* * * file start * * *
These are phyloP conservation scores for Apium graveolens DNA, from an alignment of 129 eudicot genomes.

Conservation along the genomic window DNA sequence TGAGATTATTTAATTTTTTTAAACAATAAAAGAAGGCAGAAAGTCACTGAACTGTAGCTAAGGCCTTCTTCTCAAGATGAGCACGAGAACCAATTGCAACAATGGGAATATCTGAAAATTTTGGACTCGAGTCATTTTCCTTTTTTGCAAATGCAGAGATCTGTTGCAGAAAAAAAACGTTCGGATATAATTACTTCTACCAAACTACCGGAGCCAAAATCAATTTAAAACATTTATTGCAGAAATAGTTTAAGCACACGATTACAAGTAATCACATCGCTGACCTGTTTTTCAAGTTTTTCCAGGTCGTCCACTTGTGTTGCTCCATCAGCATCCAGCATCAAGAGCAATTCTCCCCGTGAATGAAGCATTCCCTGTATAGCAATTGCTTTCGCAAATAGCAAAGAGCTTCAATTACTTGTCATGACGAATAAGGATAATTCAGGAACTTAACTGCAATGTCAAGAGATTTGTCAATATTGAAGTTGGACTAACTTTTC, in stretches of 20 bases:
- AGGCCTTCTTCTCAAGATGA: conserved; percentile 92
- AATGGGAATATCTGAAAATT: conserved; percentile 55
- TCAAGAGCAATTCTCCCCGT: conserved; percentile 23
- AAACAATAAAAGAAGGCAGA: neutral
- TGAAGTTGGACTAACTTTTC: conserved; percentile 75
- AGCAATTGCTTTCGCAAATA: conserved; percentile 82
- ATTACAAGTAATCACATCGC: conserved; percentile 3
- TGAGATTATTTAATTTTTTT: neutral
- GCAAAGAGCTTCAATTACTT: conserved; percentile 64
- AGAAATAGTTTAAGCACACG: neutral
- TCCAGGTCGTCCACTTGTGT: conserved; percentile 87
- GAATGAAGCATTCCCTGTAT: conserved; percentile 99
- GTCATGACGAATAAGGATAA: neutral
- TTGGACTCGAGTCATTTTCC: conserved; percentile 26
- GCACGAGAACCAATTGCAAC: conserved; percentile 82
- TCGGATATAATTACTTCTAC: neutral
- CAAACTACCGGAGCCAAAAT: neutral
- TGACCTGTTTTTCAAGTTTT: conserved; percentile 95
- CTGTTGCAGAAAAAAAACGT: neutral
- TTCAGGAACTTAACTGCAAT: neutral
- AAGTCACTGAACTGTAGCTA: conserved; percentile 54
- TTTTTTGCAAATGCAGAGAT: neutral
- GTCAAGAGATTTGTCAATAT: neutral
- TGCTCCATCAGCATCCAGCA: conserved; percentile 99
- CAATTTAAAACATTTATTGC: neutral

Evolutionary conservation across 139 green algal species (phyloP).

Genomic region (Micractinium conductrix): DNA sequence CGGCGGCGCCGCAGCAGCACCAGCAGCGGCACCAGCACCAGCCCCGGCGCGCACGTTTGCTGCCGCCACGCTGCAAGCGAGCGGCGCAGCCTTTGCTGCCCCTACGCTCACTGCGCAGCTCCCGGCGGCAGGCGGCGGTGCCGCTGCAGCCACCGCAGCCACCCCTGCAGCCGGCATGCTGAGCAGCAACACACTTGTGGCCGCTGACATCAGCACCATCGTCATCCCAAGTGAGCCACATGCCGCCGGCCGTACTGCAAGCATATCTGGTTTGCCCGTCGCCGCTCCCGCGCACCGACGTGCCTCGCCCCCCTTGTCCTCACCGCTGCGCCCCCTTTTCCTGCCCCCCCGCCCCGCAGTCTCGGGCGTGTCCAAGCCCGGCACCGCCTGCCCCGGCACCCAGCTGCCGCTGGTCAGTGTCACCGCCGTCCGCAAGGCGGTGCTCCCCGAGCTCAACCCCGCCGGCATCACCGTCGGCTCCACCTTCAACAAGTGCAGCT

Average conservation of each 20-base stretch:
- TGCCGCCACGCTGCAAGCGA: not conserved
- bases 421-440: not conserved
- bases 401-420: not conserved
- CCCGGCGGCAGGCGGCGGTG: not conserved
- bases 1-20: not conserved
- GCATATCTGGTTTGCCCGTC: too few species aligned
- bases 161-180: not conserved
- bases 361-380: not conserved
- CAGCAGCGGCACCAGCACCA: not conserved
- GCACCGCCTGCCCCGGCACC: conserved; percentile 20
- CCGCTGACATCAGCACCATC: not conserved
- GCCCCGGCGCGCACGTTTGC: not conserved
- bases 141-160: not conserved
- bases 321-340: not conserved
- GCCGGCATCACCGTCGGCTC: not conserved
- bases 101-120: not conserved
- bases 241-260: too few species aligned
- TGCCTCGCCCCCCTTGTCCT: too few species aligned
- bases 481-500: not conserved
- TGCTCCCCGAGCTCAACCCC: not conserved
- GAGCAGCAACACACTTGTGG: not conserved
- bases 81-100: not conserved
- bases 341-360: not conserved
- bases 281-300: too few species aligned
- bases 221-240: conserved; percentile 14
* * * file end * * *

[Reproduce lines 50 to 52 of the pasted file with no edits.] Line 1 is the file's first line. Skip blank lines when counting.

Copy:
- TGCTCCCCGAGCTCAACCCC: not conserved
- GAGCAGCAACACACTTGTGG: not conserved
- bases 81-100: not conserved